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ECB considers moves to ease Europe's economic woes

Europe begins 2015 mired in economic stagnation, unemployment and political uncertainty.

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ECB considers moves to ease Europe's economic woes

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The European Central Bank is under pressure to take major action to revive the EU’s struggling economies.

Debate over whether the Bank should create billions of euros to kick-start growth dominated discussions as Davos got underway.

In an interview with euronews (see video above), Ángel Gurría, Secretary-General of the Organisation for Economic Co-operation and Development, said that it was time to stop talking and begin immediately a programme of quantative easing, or printing money to buy up assets and inject cash into the economy.

Nariman Behravesh, Chief Economist at IHS, explained the situation.

“The problem in Europe was not so much austerity itself, it was the combination of austerity and, essentially, monetary policy that in the end was too tight – or not loose enough. So that combination really hurt European growth, so you had two years of negative growth,” Behravesh told euronews reporter Sarah Chappell at the annual meeting of global policymakers and financiers in Davos.

“In the US, for example, in contrast, you (they) had austerity – there is no question, you (the US) had austerity – but there you had very loose monetary policy. So the US was able to avoid the fate of Europe. So, you cannot have tight monetary policy and tight fiscal policy at the same time. That is the lesson, in the end, from Europe,” Behravesh added.

Normally the central bank would try to stimulate the economy by cutting interest rates, but with the benchmark borrowing cost already at a record low of 0.5% many, including the OECD’s Gurria, believe it’s time for a more radical approach.

Normally the central bank would try to stimulate the economy by cutting interest rates, but with the benchmark borrowing cost already at a record low of 0.05% many, including the OECD’s Gurria, believe it’s time for a more radical approach.

Ángel Gurría: ‘yes to ECB stimulus’

Isabelle Kumar, euronews: “Ángel Gurría, Italy’s Prime Minister Matteo Renzi has said here in Davos that an ECB stimulus package could really give Europe a shove in the right direction, economically speaking. Your take on that?”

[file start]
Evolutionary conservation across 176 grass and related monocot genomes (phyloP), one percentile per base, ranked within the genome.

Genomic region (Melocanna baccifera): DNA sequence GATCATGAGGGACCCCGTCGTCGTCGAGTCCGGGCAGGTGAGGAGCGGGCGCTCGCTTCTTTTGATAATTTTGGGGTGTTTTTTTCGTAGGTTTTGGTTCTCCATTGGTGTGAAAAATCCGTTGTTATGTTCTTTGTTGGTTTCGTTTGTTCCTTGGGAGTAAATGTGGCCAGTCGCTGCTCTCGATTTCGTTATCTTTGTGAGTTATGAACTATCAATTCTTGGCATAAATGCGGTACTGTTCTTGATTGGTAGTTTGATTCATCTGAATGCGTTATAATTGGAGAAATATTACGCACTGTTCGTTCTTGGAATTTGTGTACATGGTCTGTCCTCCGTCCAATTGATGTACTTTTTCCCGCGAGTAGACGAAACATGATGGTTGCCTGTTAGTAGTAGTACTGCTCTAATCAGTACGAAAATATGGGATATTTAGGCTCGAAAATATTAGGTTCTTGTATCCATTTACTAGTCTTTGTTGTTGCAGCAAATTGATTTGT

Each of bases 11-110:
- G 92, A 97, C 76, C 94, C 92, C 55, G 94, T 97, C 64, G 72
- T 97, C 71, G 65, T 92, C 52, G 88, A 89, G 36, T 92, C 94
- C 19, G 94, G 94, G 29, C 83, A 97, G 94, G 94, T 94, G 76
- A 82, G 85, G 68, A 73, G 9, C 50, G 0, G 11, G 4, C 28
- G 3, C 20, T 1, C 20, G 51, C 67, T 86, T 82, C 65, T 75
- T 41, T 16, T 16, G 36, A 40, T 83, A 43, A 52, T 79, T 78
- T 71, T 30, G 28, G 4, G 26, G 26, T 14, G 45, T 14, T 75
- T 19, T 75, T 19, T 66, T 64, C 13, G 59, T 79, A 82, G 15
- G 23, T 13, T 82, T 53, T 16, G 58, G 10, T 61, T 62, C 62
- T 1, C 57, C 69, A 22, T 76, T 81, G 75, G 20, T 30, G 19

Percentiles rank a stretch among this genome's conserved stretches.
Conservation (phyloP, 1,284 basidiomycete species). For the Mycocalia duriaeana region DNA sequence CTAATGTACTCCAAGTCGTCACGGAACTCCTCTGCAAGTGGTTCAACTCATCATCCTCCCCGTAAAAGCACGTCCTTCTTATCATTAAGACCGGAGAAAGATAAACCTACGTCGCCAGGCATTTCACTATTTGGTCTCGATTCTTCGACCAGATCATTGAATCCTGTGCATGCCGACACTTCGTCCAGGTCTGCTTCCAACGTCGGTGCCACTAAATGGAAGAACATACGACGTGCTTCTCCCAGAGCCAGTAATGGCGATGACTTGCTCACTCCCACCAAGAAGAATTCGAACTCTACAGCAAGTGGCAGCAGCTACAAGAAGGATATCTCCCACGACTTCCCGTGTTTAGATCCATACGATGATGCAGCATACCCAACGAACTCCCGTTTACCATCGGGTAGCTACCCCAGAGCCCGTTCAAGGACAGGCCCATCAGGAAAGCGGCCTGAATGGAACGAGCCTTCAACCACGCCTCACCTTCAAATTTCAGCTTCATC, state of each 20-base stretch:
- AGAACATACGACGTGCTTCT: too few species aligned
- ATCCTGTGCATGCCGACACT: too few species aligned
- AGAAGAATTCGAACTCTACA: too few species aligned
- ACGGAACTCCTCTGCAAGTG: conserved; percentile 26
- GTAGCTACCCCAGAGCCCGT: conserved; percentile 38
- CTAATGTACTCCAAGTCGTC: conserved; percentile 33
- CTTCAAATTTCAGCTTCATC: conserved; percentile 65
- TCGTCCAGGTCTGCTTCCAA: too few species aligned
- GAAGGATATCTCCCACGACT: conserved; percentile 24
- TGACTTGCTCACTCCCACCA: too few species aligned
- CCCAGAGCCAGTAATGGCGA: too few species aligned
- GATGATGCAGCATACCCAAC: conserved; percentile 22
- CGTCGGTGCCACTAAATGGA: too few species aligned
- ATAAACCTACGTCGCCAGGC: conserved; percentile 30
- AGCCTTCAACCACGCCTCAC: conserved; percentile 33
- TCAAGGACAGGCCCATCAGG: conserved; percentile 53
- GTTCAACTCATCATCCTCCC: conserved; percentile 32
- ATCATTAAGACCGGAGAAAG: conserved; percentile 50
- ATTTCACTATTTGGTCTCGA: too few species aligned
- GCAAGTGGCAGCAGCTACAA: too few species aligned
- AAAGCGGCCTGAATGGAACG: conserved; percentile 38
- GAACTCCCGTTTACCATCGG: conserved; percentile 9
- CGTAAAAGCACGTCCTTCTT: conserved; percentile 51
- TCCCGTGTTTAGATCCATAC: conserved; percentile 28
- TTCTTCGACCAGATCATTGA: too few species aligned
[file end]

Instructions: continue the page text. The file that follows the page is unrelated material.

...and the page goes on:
Ángel Gurría, Secretary-General of the Organisation for Economic Co-operation and Development (OECD): “Of course, and I would say get on with it, right away. Let’s stop discussing whether it is going to be enough or not enough, or if it is going to be good enough. There are restrictions. They [leaders] don’t have the same conditions; the governance is more complicated. The instruments which he has to work with are not as simple — you know it is not just one country and one instrument. But let’s get on with it, and then we will see if it goes far enough.

“We may need to go further in that direction. I would not cap it, for example, I would not speak about a limit, but I know [European Central Bank President] Mario Draghi has some restrictions. So I’d go on with it. That will stop the discussion whether or not it is enough, and just say okay, maybe now. And people lose the fear too, fear of flying… once you have done it you see that nothing [bad] happens, that it is working, and moving in the right direction. So I would say: ‘yes’ [to an ECB stimulus package].”

euronews: “So we have got our three big hitters here. We have got Matteo Renzi, the Italian Prime Minister, Angela Merkel, the German Chancellor, and also French President François Hollande. Do you have the confidence in them that they will do what it takes this year?”

Gurría: “Well, first of all, I think that the countries that have been under market pressure — that includes Italy, Spain, Greece, Ireland and Portugal — are the ones who have been doing more structural change. I have to say that Italy is belatedly — [although] not at the same speed — doing things now. And Mr Renzi not only has the political backing but also the decision[-making ability], the courage.

“Frankly, I think they are getting results because they did it. Why is Spain turning around? Because they did very tough things two years ago, three years ago. Now they are growing, unemployment is coming down. So reform works, but you must do it well — you go deep, you go far, and you also give it time. It is not going to happen overnight.”

euronews: “This year we have two big elections, potentially, for Europe — in Greece this month, and in Spain. If two anti-austerity parties came to power, what would that mean?”

Gurría: “This is not about austerity against growth. This is a false dilemma. This is about how much fiscal consolidation you need, and I stress the word ‘need’, and that depends on the market’s perception but also objective perception.

“And how do you use the limited room that countries have these days in order to stimulate? How do you use the limited room you have in very tight budgets in order to ‘go structural’? …And at the same time make sure that you pick up the victims, the people who are more vulnerable. There are millions of them around the world, because this has been the biggest crisis we have ever seen in our lifetimes.”